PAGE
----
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Rodriguez v. Chicago Transit Authority

APRIL 15, 1965.

CECILIO RODRIGUEZ, PLAINTIFF-APPELLANT,

v.

CHICAGO TRANSIT AUTHORITY, DEFENDANT-APPELLEE.



Appeal from the Circuit Court of Cook County, County Division; the Hon. JAMES E. MURPHY, Judge, presiding. Appeal dismissed.

MR. PRESIDING JUSTICE DEMPSEY DELIVERED THE OPINION OF THE COURT.

The question presented in this case is whether the plaintiff-appellant has properly appealed from an order granting the defendant a new trial.

The action was one for personal injuries and the jury returned a verdict for the plaintiff in the sum of $1,000. The defendant filed a motion for a new trial on the principal ground that the verdict was contrary to the weight of the evidence. Subordinate grounds, alleged in general terms, were that the verdict was contrary to law, that the jury ignored the instructions of the court and that it was influenced by sympathy. The motion was allowed, the plaintiff's judgment vacated and a new trial ordered. A few days later the plaintiff waived his right to a new trial and filed an affidavit in support of his motion for waiver. Subsequently he obtained, on his own motion, an order striking that portion of the original order which granted a new trial and substituting in lieu thereof the following language:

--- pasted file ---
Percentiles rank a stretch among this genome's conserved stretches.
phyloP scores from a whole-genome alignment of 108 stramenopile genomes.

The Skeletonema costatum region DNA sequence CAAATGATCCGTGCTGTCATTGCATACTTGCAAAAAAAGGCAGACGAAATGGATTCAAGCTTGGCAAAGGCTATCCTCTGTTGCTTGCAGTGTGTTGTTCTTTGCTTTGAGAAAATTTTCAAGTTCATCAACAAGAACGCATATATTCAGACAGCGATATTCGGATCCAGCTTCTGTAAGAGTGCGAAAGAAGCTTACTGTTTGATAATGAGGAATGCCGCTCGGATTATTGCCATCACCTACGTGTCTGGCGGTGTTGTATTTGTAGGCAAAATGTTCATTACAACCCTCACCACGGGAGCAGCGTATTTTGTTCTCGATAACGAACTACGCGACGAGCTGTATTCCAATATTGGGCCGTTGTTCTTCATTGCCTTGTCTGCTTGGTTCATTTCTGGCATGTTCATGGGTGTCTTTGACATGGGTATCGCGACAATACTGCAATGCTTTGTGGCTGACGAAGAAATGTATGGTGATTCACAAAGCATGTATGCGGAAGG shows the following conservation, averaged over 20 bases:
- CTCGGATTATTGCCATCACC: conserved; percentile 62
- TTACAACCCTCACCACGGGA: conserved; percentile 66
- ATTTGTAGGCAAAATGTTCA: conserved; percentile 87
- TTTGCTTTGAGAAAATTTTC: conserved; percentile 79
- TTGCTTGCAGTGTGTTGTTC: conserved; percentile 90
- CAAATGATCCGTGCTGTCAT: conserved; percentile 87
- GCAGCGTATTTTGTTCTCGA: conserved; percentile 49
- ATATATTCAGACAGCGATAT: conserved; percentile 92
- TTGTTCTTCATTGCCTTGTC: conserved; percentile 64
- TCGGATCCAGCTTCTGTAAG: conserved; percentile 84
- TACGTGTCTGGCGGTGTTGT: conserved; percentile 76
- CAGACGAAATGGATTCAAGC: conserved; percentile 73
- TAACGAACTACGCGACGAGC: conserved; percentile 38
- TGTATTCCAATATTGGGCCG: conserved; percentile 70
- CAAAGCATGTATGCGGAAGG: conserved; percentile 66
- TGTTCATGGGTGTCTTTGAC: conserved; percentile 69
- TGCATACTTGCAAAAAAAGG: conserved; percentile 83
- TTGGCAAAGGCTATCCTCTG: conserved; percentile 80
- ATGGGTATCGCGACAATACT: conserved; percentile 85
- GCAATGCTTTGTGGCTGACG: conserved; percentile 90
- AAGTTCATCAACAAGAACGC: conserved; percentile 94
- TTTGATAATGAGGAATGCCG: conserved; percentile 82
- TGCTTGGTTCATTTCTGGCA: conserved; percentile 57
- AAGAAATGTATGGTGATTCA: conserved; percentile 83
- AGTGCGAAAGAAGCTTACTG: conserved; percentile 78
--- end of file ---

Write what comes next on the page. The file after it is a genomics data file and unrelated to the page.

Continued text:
"It is further ordered that the defendant, Chicago Transit Authority, a Municipal Corporation, go hence without day, without prejudice to the appeal rights of either party."

The plaintiff has prosecuted a direct appeal from the order vacating his judgment which as amended includes the above quoted language.